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In his presentation, Artur Auernhammer from the German Renewable Energy Federation emphasised the outstanding importance of biogas for the decarbonisation of the transport sector. In order to realise this goal, he called on the German government to become much more involved and to finally push back the ideologically motivated attitude of the Greens in particular against biogas. In the short term, there is a considerable need for action to stop imports of palm oil-based biodiesel from China, which is presumably falsely labelled as sustainable. This damages credibility, the economy and the environment if large sums of money, which are actually intended for the expansion of renewable energy production in Europe, are channelled to China.
 

Hartmut Höppner, State Secretary at the Ministry of Digitalisation and Transport, emphasised the importance of climate-neutral fuels. While biogas and biomethane are produced continuously, he answered the question of how "e-fuels are to be produced in a dark doldrums" by saying that "the production of fuels does not always have to take place in Germany".

Jane Mmilhat made the European Union's position more than clear: "If we continue to be so reluctant to invest, the USA and China will once again overtake us, as we have already experienced with PV. A lack of investment means that we will lose the global connection. As a result, we are missing out on the opportunity for our economic sectors to grow in this area and we are deliberately trading in negative effects on the economy within the EU.

 

Dr Marcus Bollig (VDA) is calling for a massive increase in the quota targets for RED III. The VDA is demanding a clear and ambitious upward adjustment. Germany is the largest manufacturer of electric vehicles after China, but sales are lagging well behind the political targets. Germany will not achieve its CO2 targets if political guidelines are not implemented consistently and in a technology-neutral manner and work is not carried out on the existing fleet. Combustion engines will continue to be built - so we must include advanced fuels in our considerations. Although the ISCC has recognised the problems arising from the sharp rise in biodiesel imports, sufficient plausibility checks have not been carried out. However, the ISCC is urgently requested to do so.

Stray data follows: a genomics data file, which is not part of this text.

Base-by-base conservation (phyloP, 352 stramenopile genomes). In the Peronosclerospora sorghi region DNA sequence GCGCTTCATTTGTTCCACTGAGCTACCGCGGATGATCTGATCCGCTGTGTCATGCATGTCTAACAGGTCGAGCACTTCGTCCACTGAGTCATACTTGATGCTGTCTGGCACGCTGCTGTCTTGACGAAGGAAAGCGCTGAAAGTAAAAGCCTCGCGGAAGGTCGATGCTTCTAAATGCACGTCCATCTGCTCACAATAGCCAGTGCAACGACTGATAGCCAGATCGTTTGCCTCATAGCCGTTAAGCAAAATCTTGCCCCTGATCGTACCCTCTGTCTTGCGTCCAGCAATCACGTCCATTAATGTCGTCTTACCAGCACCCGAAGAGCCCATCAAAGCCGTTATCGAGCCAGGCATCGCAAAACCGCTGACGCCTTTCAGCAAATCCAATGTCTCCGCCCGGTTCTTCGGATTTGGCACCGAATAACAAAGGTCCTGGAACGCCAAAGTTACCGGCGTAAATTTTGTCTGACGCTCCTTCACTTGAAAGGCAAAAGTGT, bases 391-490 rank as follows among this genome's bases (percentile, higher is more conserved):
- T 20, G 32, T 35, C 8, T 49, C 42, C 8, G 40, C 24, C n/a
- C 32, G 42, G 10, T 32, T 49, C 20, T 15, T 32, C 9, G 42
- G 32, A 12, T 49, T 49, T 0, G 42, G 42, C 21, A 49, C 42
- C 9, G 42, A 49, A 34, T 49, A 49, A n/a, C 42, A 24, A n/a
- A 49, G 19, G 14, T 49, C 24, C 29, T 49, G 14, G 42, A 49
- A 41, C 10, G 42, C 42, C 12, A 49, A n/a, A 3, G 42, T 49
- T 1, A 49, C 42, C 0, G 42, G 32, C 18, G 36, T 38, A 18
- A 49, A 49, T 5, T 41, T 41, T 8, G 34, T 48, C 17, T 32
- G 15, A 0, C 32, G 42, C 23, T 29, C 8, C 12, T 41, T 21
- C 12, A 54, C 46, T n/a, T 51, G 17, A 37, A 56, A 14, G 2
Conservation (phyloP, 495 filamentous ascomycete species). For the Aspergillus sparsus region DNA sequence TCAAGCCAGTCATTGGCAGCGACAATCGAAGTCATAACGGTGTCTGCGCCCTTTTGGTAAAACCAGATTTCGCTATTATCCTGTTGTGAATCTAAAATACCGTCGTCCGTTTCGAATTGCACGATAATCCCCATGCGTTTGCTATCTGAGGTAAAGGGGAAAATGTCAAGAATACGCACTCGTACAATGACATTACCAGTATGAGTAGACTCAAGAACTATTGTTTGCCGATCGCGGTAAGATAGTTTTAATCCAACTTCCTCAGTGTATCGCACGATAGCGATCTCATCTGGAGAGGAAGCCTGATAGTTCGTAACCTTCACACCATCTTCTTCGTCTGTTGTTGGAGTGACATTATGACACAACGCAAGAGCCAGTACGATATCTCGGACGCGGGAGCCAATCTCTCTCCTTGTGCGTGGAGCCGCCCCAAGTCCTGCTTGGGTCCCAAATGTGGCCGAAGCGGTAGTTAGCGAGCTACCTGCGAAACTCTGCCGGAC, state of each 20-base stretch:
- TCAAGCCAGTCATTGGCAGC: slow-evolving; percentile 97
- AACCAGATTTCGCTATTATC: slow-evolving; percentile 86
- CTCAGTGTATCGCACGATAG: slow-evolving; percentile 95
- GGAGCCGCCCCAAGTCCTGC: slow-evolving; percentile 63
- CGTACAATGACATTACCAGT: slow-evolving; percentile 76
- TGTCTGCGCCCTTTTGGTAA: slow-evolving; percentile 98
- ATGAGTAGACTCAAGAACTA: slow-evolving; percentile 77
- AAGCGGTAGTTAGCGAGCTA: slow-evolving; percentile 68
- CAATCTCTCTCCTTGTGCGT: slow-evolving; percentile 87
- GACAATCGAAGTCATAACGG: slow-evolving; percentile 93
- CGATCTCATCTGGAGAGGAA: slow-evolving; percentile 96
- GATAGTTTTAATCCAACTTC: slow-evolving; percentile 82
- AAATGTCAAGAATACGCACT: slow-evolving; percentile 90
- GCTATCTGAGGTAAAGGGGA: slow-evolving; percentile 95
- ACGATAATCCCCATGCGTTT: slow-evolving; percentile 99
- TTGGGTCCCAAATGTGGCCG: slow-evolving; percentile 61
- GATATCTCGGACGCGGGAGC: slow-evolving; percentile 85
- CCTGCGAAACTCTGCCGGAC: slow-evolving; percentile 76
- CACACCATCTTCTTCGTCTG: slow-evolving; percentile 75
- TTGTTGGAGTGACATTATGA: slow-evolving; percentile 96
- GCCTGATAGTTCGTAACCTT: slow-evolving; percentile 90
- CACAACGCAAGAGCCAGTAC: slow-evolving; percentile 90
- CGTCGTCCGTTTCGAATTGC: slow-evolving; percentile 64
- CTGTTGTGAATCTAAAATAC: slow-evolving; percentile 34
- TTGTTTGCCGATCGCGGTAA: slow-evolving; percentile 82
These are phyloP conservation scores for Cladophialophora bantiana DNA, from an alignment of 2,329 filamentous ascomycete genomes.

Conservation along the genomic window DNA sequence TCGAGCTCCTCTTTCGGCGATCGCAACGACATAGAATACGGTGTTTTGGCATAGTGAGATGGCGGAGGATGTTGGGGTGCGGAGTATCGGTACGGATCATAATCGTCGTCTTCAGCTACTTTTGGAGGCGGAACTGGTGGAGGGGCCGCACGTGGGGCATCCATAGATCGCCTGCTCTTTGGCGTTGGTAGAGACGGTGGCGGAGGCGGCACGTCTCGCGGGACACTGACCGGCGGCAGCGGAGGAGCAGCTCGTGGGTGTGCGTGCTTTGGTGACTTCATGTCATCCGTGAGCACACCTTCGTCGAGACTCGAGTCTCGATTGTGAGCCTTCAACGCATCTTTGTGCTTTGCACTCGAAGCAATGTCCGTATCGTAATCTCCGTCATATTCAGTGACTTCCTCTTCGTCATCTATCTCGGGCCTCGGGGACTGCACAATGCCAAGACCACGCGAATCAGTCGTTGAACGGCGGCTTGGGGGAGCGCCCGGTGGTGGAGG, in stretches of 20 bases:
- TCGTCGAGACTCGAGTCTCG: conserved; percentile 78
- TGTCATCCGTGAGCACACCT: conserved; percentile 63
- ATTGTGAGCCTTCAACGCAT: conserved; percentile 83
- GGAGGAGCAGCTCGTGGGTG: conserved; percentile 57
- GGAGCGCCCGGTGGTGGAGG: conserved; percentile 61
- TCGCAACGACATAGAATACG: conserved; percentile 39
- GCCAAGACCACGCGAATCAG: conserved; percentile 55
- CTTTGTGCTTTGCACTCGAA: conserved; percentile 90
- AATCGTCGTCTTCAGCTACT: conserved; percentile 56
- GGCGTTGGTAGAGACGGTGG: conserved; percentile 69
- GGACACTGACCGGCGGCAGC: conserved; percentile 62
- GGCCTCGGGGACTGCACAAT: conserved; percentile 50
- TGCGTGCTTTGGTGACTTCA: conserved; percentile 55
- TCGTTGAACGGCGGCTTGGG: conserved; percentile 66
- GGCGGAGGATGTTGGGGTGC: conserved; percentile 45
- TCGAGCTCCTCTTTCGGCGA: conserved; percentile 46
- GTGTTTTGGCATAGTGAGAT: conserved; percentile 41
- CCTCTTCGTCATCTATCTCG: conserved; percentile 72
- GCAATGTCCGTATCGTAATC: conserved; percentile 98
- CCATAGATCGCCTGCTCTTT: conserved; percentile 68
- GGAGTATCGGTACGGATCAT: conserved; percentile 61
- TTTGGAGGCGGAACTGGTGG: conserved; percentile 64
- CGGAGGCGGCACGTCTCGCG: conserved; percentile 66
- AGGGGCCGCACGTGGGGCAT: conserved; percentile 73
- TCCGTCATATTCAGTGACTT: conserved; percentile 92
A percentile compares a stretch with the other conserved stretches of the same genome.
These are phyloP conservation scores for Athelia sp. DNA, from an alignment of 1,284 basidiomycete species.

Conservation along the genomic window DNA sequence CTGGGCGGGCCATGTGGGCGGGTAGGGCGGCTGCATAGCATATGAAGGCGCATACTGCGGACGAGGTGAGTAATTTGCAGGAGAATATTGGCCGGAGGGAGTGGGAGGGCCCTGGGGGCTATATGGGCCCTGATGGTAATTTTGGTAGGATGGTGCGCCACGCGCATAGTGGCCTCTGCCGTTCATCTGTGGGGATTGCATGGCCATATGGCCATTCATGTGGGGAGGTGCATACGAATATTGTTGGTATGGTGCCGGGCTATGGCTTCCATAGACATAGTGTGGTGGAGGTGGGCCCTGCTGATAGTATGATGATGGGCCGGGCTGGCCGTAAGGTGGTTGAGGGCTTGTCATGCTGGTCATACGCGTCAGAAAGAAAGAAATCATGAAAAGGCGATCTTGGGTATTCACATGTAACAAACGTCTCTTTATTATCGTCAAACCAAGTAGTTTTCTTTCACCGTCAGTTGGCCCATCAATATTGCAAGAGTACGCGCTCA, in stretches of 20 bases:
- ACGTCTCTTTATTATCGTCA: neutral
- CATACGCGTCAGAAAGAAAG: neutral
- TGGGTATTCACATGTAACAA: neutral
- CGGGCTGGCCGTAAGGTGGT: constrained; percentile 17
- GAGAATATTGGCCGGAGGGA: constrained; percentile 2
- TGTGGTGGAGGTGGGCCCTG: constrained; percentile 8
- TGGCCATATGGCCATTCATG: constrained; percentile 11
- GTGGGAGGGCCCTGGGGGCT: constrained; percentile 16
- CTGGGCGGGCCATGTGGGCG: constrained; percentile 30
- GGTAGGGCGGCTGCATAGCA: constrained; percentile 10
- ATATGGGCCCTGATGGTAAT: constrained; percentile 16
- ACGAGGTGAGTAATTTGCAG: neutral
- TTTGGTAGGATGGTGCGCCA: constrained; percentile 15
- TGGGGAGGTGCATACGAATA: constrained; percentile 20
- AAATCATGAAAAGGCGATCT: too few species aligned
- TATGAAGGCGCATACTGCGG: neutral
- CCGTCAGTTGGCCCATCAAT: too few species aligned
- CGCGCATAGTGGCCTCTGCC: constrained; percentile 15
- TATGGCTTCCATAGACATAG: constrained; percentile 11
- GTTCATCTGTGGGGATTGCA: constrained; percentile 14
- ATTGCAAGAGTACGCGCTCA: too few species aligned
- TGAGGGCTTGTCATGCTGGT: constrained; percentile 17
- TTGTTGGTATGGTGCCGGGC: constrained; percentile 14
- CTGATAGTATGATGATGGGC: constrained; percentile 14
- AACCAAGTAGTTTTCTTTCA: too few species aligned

The statement by Dr Schmitz, founder of ISCC, fitted the bill. He commented on the dubious imports from China and said that the BMUV had announced last week that there was no evidence of a false declaration and therefore no certificates could be withdrawn. Horst Seide from the German Biogas Association then spoke up and criticised the fact that Dr Schmitz had dealt with the issue of biodiesel imports from China in a very superficial manner when it came to the economic dimension. Patrick Lynch from Bioledger supported this stance and said that it is easy to manipulate the biodiesel declaration. The Dutch government believes that more than 25% of advanced biodiesel was misdeclared.

In Fragen der Zertifizierung wünschten sich die Teilnehmer eine Vereinheitlichung der unterschiedlichen Materiallisten von NABYSI, Union Data Base und ISCC. Die unterschiedlichen Verfahren sind in der praktischen Anwendung sehr problematisch.

 

Finally, Hendrik Etzold from the DBFZ spoke about the development of quota revenues, which led to a decline in new construction projects. The sharp drop in quota prices from just under 550 €/t CO2 to more than half in 2023 was due to oversupply during this period. As the quota obligation for the mineral oil industry will rise sharply, significantly better price and sales opportunities can be expected in the coming years. This means that new biogas upgrading plants will be bankable. The risk of an investment decision is over. A. The high volatility of the quota price.

 

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22. & 23. Januar 2024   |   Navigator für nachhaltige Mobilität   |   Berlin

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